However, it was more than that: it was furthermore the unequivocal proof that additional assistant referees do not contribute to a better decision-taking on the highest level of club football. One may not tar all additional assistant referees with the same brush though as the past has shown, some decisions made by them which were not always visible for the public (consultations via micro e.g.) probably have been very good. Nevertheless, Pierluigi Collina's slogan "Now we see more" more and more becomes mere scorn in the ears of football fans, players and teams, as they have the justified feeling that additional assistant referees have no positive impact on the quality of decisions and the game on the highest level. Sometimes, they might feel that the slogan should say "Now we see less". One should analyze why such big mistakes can happen very close to additional FIFA officials, which we also saw in Croatia - Spain, e.g. Is it a bad angle to take decisions? Are they sometimes too close to the situations and fail to have the needed distance to a situation? Is there a clash of responsibilities? Or is the quality of the men deployed at the goallines not adequate enough for a UEFA Champions League semifinal? Would it be more sensible to abolish this experiment or to mix teams (having two further Elite referees on the goalline) on such a level? These are questions Pierluigi Collina and also Michel Platini should start to think about.

32 Comments:

  1. Anonymous24/4/13 12:54

    1) Wrong decision, clear penalty.
    2) Borderline situation, we can accept Kassai decision.
    3) Correct, no penalty.
    4) No penalty.
    5) Offisde.
    6) Clear foul missed by Kassai, AR1 and AAR1.
    7) Red card.

    ReplyDelete
    Replies
    1. Anonymous24/4/13 17:14

      By Anonymous-13

      1) This is a clear penalty as we see the distance is not that small, the arm was clearly away from the body, and it did move towards the ball clearly after the red player kicked the ball.

      2) The analysis is correct, but I would add that not only the defender did not jump but seems to throw himself back onto the attacker in an attempt to hold/destabilize his jump. And the attacker seems to have jumped clearly before the contact between the two players occurs; And then when the arms move down they fall on the chest of the defender.

      3) I am unable to make my mind clear on this situation. It's true that the distance is small, but this is a heading. Also, the arm is clearly stretched away from the body in an non-natural manner. To me it is always uneasy to accept situations where the player jumps and keeps the arm high and stretched for a while. I would say it is a penalty!

      4) No penalty. I agree 100% with the analysis.

      5) This is an offside, a tight and a difficult one, but it is. The difficulty of the situation is increased by the fact that the defender who jumped with the attacker that headed the ball is falling towards the end-line. I think AR1 is not well positioned as he tries to stretch his head to the right in order to "see better".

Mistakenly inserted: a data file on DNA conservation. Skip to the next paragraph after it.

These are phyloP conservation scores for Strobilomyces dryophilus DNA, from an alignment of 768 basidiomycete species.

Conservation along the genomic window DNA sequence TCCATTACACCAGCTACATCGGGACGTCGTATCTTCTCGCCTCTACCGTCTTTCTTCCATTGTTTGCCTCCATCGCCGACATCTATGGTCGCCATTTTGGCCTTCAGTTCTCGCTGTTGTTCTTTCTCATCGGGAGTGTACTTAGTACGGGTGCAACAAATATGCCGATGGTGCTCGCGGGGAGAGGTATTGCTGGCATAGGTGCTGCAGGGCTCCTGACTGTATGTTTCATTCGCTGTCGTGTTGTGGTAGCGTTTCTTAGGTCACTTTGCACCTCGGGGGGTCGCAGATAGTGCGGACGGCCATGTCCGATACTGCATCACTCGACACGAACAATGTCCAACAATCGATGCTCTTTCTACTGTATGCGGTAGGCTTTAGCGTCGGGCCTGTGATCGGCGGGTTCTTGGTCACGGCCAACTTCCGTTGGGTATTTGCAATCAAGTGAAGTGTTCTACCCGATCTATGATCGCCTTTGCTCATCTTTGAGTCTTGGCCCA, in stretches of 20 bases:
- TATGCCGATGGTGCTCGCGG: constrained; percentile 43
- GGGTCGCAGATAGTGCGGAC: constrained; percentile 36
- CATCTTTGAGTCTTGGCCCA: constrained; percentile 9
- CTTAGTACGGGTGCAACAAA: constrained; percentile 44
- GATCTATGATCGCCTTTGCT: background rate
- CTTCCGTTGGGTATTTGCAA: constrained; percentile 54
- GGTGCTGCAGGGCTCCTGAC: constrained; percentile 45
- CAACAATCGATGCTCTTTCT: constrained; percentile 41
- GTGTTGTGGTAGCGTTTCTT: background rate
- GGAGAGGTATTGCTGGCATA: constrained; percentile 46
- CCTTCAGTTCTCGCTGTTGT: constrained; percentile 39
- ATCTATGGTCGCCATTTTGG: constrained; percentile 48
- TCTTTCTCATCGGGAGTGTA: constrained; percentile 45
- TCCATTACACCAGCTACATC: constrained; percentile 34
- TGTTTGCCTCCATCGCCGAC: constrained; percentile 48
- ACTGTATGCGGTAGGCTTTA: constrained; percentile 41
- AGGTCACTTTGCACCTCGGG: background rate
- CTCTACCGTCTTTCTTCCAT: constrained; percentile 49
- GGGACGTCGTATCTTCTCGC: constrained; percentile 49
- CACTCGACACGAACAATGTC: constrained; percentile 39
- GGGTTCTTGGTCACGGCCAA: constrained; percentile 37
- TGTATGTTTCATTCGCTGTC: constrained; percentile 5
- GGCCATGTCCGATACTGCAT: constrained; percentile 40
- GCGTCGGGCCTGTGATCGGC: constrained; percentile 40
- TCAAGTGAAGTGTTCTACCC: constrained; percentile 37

6) I am not sure about the foul. If you consider that the defender adds too much to it, it actually that the red man arrived there before the defender and then the latter, who does not see former, run into him; And then falls like he was fouled.

      7) A red card would be too harsh.

      Delete
    2. Anonymous24/4/13 20:11

      I think that Pique's handball not penalized is Kassai's major mistake, while the second goal is Kispal's mistake. The other situations are not that clear.

      Delete
  2. Great analysis, I agree with everything you said except I believe that Alba's yellow card was sufficient as it would appear to be more along the lines of "unsporting behavior" as opposed to "violent conduct." It also appeared to me that the fourth official advised Kassai as far as what decision to take. In any case, as you mentioned, his YC will have the same effect as a red causing him to miss the next match

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  3. Niclas

    Excellent analysis - I think you conclude as UEFA would. And for what its worth, I agree with everything.

    I also like the most astute comment on the blog: 'is it a clash of responsibilities?'

    This has been my point for some time. Even without AAR, the AR involvement is 99% dependent on pre-match instructions, thus the quality of the referee (or ego) will ensure variability persists.

    In a more basic manner, I find it impossible that the AAR missed that block; and sadly, the AAR is also deemed surplus to decision making in offside decisions - think not only this one, but for the Dortmund winning goal. Both AAR's see 'Clearly' that they are both offside, but are powerless ...

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  4. Anonymous24/4/13 15:49

    What a great webpage. I hope you will keep it growing and become a pushing force for a replay reform in football. Thank you!

    ReplyDelete
  5. Anonymous24/4/13 16:19

    Players should be amputated arms and play football without arms. All players need to cut off arms to the shoulders, then there is no problem for great experts who watch football on TV and be very smart when it's all over.
    I ask all of you!
    How can someone jump without using your hands???
    This is not the video games and cartoons, let you make moves that you want!
    Sometimes players deliberately jump from their hands up but we see it. Here there was no intention to play and to prevent something serious.

    ReplyDelete
  6. It seems that you have obviously not read the text.

    ReplyDelete
    Replies
    1. Anonymous24/4/13 23:19

      Sorry, I thought on people who really thinking that both situations clear penalty.

      Delete
    2. Ok, then you are right.

      Delete
  7. Excellent analysis Niclas!
    Can I just start by stating that this is a great website and I have thoroughly enjoyed every minute that I have been on here. I have to say there is never a dull moment on here.